Jerusalem Israeli Prime Minister Ehud Olmert said Sunday peace talks with the Palestinian coalition government would be impossible as long as it refuses to renounce violence and recognize Israel's right to exist.
The Israeli Cabinet endorsed Olmert's hard line, urging the West to maintain harsh economic sanctions imposed with last year's election of the militant Islamic Hamas. Palestinians had hoped the new alliance between the moderate Fatah and Hamas would lead Israel and Western countries to lift the sanctions, urging the international community to give their new government a chance.
"We can't have contact with members of a government that justifies resistance, or in other words, terror," Olmert said, according to meeting participants.
Palestinian officials urged Israel to reconsider.
"This statement continues the long-standing Israeli policy that says there is no Palestinian partner for peace," said Azzam al-Ahmed of Fatah, the new deputy prime minister. "Israel doesn't want to revive the peace process."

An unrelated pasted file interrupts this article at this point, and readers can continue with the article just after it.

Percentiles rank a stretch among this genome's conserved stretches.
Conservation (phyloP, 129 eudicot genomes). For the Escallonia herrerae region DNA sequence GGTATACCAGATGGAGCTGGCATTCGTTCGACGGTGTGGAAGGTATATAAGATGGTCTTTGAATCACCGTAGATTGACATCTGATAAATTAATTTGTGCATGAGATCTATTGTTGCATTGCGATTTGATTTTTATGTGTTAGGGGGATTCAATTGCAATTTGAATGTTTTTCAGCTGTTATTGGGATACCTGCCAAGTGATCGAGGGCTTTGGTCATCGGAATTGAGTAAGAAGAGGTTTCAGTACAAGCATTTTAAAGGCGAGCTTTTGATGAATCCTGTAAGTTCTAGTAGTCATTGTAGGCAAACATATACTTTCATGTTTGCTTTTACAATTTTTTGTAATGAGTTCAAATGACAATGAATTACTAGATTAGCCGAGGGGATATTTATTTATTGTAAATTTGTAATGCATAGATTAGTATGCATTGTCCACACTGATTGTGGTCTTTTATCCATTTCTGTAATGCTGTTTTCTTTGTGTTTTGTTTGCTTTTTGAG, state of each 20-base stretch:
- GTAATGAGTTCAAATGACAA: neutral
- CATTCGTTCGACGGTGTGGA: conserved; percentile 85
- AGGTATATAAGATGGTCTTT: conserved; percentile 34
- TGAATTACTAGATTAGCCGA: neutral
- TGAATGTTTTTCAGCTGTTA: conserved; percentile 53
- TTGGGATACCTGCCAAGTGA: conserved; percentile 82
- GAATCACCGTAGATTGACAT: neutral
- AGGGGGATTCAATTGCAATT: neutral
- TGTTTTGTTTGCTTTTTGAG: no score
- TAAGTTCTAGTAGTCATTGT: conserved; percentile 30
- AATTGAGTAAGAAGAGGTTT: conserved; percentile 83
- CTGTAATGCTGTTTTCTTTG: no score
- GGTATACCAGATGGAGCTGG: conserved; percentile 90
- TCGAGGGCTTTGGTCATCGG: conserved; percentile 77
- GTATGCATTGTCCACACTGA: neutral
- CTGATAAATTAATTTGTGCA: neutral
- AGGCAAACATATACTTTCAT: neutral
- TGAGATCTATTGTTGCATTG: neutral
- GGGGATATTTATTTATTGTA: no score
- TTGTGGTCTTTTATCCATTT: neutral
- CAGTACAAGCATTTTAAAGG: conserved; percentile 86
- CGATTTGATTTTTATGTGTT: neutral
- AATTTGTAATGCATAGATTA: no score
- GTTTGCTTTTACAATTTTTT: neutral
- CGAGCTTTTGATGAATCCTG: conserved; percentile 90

The new Palestinian platform appears to soften Hamas' militant stance. Though it refers to resistance "in all forms" to Israeli occupation, it also calls for consolidating and expanding a truce with Israel.
Olmert said he would maintain contacts with the moderate Palestinian president, Mahmoud Abbas of Fatah, who was elected separately and is not part of the new Cabinet. But he said any talks would be limited to humanitarian issues.
Almost as soon as the government was sworn in, divisions began to emerge in the Palestinian coalition. Hamas issued a statement Sunday distancing itself from the government: "We call on the national unity government to support the choice of resistance against the occupation."
Israel has grown concerned that the tough international stance against Hamas could crumble following the group's power-sharing agreement with Fatah, and signs of that also began to emerge.
Norway, a major donor to the Palestinians, immediately agreed to resume aid. Britain and the United Nations also signaled flexibility, while the U.S. and Israel said Sunday that their positions would not change.